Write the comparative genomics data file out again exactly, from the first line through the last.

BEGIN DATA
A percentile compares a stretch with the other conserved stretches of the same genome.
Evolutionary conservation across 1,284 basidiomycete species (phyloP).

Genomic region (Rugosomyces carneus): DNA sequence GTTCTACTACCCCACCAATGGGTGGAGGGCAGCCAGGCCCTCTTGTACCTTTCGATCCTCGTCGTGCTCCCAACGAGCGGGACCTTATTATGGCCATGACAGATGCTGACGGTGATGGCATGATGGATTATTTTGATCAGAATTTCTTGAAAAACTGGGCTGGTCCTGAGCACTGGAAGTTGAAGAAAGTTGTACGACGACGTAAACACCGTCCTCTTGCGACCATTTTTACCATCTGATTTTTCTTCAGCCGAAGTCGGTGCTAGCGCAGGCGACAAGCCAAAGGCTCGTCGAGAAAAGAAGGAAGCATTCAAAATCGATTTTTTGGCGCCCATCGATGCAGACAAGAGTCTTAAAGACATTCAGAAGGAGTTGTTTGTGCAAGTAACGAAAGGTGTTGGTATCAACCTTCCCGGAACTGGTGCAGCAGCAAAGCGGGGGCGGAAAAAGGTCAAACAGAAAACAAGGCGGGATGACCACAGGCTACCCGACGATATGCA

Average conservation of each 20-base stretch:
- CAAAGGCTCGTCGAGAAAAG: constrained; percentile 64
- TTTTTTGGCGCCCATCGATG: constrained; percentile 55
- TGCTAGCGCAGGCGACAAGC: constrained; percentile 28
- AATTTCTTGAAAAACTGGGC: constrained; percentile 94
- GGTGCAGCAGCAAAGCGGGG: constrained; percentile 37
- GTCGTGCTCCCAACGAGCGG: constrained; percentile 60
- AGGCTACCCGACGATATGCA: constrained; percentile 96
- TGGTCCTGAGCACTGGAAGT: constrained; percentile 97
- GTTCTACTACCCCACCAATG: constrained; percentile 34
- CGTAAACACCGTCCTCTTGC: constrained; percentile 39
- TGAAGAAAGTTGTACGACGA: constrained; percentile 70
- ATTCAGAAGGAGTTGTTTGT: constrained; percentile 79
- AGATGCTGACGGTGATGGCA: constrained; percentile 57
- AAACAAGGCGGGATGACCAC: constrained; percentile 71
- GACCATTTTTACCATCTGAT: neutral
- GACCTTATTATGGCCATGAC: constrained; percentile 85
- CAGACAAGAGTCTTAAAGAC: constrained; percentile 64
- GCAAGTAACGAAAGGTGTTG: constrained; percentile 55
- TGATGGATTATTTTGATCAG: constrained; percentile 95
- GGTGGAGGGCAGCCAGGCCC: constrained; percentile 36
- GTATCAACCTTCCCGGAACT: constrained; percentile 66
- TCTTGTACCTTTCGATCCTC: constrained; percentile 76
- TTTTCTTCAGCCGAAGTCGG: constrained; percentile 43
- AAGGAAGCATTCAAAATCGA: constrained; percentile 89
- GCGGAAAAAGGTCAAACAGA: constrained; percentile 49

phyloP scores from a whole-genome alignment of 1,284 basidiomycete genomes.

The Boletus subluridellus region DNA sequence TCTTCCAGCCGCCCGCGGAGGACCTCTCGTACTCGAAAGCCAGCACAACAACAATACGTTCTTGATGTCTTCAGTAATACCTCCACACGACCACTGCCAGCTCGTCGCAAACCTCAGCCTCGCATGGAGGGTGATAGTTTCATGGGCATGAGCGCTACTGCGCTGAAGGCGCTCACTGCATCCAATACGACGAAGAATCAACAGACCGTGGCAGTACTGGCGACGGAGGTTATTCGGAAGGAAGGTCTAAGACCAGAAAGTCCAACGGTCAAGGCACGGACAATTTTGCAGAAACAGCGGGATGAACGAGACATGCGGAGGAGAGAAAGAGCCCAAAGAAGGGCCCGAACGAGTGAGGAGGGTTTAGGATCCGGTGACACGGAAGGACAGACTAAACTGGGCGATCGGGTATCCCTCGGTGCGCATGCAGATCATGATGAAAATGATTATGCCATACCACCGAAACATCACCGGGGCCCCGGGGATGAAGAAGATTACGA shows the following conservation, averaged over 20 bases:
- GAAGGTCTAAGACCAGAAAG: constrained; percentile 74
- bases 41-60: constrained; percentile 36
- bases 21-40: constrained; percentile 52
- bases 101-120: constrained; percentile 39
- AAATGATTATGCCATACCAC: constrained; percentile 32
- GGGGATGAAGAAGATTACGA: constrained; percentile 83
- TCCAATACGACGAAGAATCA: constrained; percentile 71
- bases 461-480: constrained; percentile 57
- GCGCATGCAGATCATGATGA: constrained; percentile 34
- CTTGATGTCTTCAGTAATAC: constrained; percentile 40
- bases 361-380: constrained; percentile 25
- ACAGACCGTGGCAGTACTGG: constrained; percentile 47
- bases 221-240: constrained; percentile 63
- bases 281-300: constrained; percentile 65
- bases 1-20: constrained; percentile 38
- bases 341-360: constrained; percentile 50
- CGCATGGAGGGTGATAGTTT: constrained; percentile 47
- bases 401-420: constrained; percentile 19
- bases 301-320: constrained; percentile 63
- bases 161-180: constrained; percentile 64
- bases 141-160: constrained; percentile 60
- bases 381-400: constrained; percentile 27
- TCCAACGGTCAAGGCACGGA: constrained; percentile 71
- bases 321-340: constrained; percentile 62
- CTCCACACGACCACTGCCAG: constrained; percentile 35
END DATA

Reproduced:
A percentile compares a stretch with the other conserved stretches of the same genome.
Evolutionary conservation across 1,284 basidiomycete species (phyloP).

Genomic region (Rugosomyces carneus): DNA sequence GTTCTACTACCCCACCAATGGGTGGAGGGCAGCCAGGCCCTCTTGTACCTTTCGATCCTCGTCGTGCTCCCAACGAGCGGGACCTTATTATGGCCATGACAGATGCTGACGGTGATGGCATGATGGATTATTTTGATCAGAATTTCTTGAAAAACTGGGCTGGTCCTGAGCACTGGAAGTTGAAGAAAGTTGTACGACGACGTAAACACCGTCCTCTTGCGACCATTTTTACCATCTGATTTTTCTTCAGCCGAAGTCGGTGCTAGCGCAGGCGACAAGCCAAAGGCTCGTCGAGAAAAGAAGGAAGCATTCAAAATCGATTTTTTGGCGCCCATCGATGCAGACAAGAGTCTTAAAGACATTCAGAAGGAGTTGTTTGTGCAAGTAACGAAAGGTGTTGGTATCAACCTTCCCGGAACTGGTGCAGCAGCAAAGCGGGGGCGGAAAAAGGTCAAACAGAAAACAAGGCGGGATGACCACAGGCTACCCGACGATATGCA

Average conservation of each 20-base stretch:
- CAAAGGCTCGTCGAGAAAAG: constrained; percentile 64
- TTTTTTGGCGCCCATCGATG: constrained; percentile 55
- TGCTAGCGCAGGCGACAAGC: constrained; percentile 28
- AATTTCTTGAAAAACTGGGC: constrained; percentile 94
- GGTGCAGCAGCAAAGCGGGG: constrained; percentile 37
- GTCGTGCTCCCAACGAGCGG: constrained; percentile 60
- AGGCTACCCGACGATATGCA: constrained; percentile 96
- TGGTCCTGAGCACTGGAAGT: constrained; percentile 97
- GTTCTACTACCCCACCAATG: constrained; percentile 34
- CGTAAACACCGTCCTCTTGC: constrained; percentile 39
- TGAAGAAAGTTGTACGACGA: constrained; percentile 70
- ATTCAGAAGGAGTTGTTTGT: constrained; percentile 79
- AGATGCTGACGGTGATGGCA: constrained; percentile 57
- AAACAAGGCGGGATGACCAC: constrained; percentile 71
- GACCATTTTTACCATCTGAT: neutral
- GACCTTATTATGGCCATGAC: constrained; percentile 85
- CAGACAAGAGTCTTAAAGAC: constrained; percentile 64
- GCAAGTAACGAAAGGTGTTG: constrained; percentile 55
- TGATGGATTATTTTGATCAG: constrained; percentile 95
- GGTGGAGGGCAGCCAGGCCC: constrained; percentile 36
- GTATCAACCTTCCCGGAACT: constrained; percentile 66
- TCTTGTACCTTTCGATCCTC: constrained; percentile 76
- TTTTCTTCAGCCGAAGTCGG: constrained; percentile 43
- AAGGAAGCATTCAAAATCGA: constrained; percentile 89
- GCGGAAAAAGGTCAAACAGA: constrained; percentile 49

phyloP scores from a whole-genome alignment of 1,284 basidiomycete genomes.

The Boletus subluridellus region DNA sequence TCTTCCAGCCGCCCGCGGAGGACCTCTCGTACTCGAAAGCCAGCACAACAACAATACGTTCTTGATGTCTTCAGTAATACCTCCACACGACCACTGCCAGCTCGTCGCAAACCTCAGCCTCGCATGGAGGGTGATAGTTTCATGGGCATGAGCGCTACTGCGCTGAAGGCGCTCACTGCATCCAATACGACGAAGAATCAACAGACCGTGGCAGTACTGGCGACGGAGGTTATTCGGAAGGAAGGTCTAAGACCAGAAAGTCCAACGGTCAAGGCACGGACAATTTTGCAGAAACAGCGGGATGAACGAGACATGCGGAGGAGAGAAAGAGCCCAAAGAAGGGCCCGAACGAGTGAGGAGGGTTTAGGATCCGGTGACACGGAAGGACAGACTAAACTGGGCGATCGGGTATCCCTCGGTGCGCATGCAGATCATGATGAAAATGATTATGCCATACCACCGAAACATCACCGGGGCCCCGGGGATGAAGAAGATTACGA shows the following conservation, averaged over 20 bases:
- GAAGGTCTAAGACCAGAAAG: constrained; percentile 74
- bases 41-60: constrained; percentile 36
- bases 21-40: constrained; percentile 52
- bases 101-120: constrained; percentile 39
- AAATGATTATGCCATACCAC: constrained; percentile 32
- GGGGATGAAGAAGATTACGA: constrained; percentile 83
- TCCAATACGACGAAGAATCA: constrained; percentile 71
- bases 461-480: constrained; percentile 57
- GCGCATGCAGATCATGATGA: constrained; percentile 34
- CTTGATGTCTTCAGTAATAC: constrained; percentile 40
- bases 361-380: constrained; percentile 25
- ACAGACCGTGGCAGTACTGG: constrained; percentile 47
- bases 221-240: constrained; percentile 63
- bases 281-300: constrained; percentile 65
- bases 1-20: constrained; percentile 38
- bases 341-360: constrained; percentile 50
- CGCATGGAGGGTGATAGTTT: constrained; percentile 47
- bases 401-420: constrained; percentile 19
- bases 301-320: constrained; percentile 63
- bases 161-180: constrained; percentile 64
- bases 141-160: constrained; percentile 60
- bases 381-400: constrained; percentile 27
- TCCAACGGTCAAGGCACGGA: constrained; percentile 71
- bases 321-340: constrained; percentile 62
- CTCCACACGACCACTGCCAG: constrained; percentile 35